Ford Has A Controversial Message For Every Automaker

Industry News / 28 Comments

And they should listen.

The state of California made a bold political and environmental decision in September. An executive order was signed by Governor Gavin Newsom on the hood of a Ford Mustang Mach-E declaring the state's plan to ban sales of new passenger vehicles with internal combustion engines beyond 2035. This gives automakers barely 15 years to electrify their entire lineup if they wish to continue doing business in America's most populated state. Ford couldn't be happier with this decision and wants rival automakers to back it as well.

Reuters reports the Dearborn, Michigan-based company is now urging automakers to support California's new zero-emissions standards as part of an industry-wide bid to reach a consensus on the matter before President-elect Joe Biden takes office on January 20, 2021.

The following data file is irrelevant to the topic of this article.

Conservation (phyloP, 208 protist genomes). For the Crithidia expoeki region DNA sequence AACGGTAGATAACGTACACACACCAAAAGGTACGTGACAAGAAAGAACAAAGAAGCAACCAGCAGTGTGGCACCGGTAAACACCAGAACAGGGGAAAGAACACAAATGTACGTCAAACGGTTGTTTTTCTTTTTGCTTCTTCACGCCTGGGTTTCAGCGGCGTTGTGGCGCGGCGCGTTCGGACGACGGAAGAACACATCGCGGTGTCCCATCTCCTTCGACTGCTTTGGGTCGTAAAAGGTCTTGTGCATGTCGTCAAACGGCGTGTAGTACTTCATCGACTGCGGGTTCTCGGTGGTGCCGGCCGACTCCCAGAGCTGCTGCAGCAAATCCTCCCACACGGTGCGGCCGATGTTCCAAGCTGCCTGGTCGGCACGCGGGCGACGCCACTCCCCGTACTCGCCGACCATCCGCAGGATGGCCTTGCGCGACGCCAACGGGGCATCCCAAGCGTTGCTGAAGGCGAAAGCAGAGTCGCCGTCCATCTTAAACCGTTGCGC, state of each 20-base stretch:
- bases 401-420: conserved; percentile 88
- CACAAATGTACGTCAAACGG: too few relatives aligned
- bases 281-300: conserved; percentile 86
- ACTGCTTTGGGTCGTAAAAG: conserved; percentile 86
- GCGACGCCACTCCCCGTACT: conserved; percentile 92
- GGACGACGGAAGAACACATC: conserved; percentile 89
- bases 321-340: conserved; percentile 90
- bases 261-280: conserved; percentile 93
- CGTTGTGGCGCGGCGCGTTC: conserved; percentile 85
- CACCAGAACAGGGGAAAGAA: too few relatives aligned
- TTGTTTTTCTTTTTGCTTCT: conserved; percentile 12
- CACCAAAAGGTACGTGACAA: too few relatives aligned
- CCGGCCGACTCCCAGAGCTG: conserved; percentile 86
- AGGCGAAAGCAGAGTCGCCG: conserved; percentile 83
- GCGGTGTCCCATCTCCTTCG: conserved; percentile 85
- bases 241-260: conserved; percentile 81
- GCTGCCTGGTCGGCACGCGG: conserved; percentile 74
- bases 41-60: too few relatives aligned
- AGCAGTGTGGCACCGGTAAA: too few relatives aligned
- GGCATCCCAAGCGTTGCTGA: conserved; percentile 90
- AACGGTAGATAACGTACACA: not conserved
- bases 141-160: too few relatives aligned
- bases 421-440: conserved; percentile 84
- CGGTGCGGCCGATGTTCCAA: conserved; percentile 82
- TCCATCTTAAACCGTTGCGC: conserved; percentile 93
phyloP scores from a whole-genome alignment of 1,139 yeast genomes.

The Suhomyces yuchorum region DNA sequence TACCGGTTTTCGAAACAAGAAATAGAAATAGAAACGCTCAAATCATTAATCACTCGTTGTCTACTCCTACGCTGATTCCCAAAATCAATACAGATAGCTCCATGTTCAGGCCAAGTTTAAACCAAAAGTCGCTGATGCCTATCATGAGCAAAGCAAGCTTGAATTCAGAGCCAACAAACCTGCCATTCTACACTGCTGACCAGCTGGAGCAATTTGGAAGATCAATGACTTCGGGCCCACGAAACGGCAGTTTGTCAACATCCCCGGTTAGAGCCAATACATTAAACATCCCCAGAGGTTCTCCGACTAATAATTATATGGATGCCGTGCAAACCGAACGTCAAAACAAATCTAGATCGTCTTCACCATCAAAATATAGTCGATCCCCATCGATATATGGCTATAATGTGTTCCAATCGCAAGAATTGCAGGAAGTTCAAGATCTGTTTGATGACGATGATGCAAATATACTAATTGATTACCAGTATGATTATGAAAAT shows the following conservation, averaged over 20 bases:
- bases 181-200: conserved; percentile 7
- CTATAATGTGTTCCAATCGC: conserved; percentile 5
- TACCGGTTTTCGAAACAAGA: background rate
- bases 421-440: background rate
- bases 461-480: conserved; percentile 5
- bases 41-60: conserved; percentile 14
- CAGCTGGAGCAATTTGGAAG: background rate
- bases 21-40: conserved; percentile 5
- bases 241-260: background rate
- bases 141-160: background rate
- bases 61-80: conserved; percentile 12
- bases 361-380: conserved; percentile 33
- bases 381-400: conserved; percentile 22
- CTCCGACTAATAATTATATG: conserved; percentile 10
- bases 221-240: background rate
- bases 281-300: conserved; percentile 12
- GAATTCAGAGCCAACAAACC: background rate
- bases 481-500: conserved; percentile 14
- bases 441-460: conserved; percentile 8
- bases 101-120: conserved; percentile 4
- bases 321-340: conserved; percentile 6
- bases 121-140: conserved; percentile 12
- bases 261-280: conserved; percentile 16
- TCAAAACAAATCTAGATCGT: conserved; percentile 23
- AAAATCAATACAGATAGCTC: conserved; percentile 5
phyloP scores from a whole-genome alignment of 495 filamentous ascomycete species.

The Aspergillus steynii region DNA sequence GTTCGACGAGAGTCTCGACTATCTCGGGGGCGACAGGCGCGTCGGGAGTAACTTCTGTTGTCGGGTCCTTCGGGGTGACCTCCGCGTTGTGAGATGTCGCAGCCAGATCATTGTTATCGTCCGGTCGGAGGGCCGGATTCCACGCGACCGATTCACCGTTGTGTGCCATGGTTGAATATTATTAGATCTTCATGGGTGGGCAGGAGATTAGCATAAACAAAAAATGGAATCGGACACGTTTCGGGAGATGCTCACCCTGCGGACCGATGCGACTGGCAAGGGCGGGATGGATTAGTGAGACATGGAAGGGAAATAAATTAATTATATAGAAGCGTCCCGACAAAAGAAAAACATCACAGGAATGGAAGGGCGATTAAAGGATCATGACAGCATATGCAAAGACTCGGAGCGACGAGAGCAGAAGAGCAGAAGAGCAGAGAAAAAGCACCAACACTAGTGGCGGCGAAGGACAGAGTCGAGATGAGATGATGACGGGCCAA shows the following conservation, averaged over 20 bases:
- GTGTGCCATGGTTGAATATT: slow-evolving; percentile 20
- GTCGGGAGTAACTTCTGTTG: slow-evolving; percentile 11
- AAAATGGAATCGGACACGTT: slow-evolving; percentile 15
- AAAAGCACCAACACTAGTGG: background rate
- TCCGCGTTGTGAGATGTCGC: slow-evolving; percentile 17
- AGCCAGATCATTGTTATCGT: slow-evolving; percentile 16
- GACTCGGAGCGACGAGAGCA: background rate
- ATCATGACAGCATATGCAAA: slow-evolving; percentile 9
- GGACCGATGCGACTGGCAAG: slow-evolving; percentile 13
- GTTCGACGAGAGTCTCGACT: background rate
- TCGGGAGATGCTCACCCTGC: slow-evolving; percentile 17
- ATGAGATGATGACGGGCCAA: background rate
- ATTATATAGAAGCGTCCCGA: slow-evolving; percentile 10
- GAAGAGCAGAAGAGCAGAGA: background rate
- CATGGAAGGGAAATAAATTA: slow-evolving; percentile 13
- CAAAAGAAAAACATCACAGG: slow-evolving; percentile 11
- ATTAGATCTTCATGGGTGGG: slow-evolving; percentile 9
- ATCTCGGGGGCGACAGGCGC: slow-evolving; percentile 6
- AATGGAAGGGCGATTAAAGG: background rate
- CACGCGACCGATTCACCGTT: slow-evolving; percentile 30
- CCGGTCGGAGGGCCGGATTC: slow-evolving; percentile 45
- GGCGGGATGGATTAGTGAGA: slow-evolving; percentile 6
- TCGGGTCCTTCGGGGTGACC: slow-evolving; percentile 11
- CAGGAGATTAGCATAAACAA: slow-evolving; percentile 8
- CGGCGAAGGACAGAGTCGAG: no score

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Ford's crosstown rival, General Motors, announced last week it no longer supports the Trump administration's continued efforts to prevent California from deciding its own emissions laws. Originally, GM joined with Toyota and FCA in support of Trump. Meanwhile, BMW, Honda, and Volkswagen agreed with Ford's position regarding the Golden State. Several major automakers are set to have a virtual meeting this week to discuss their next steps and Ford's message is loud and clear.

Ford Americas President Kumar Galhorta recently wrote the following: "The Biden Administration will not let the Trump standards stand, and either by way of litigation and/or a regulatory reboot, the new team will move in a different, more stringent direction."

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In other words, it'd be pointless to resist California's new rules because the incoming administration is expected to support them. Might as well start preparing for the inevitable. California Air Resources Board Chair Mary Nichols also believes the state's emissions rules could serve as the basis for new federal standards.

It is in the automakers' short- and long-term interest to form a consensus on this matter because the switch to electrification takes time, money, and serious planning. The sooner they start the better. In addition to GM's about-face last week, CEO Mary Barra revealed a plan to launch at least 30 EVs globally over the next five years with an investment of $27 billion. Over two-thirds of those new EVs will be for the US.

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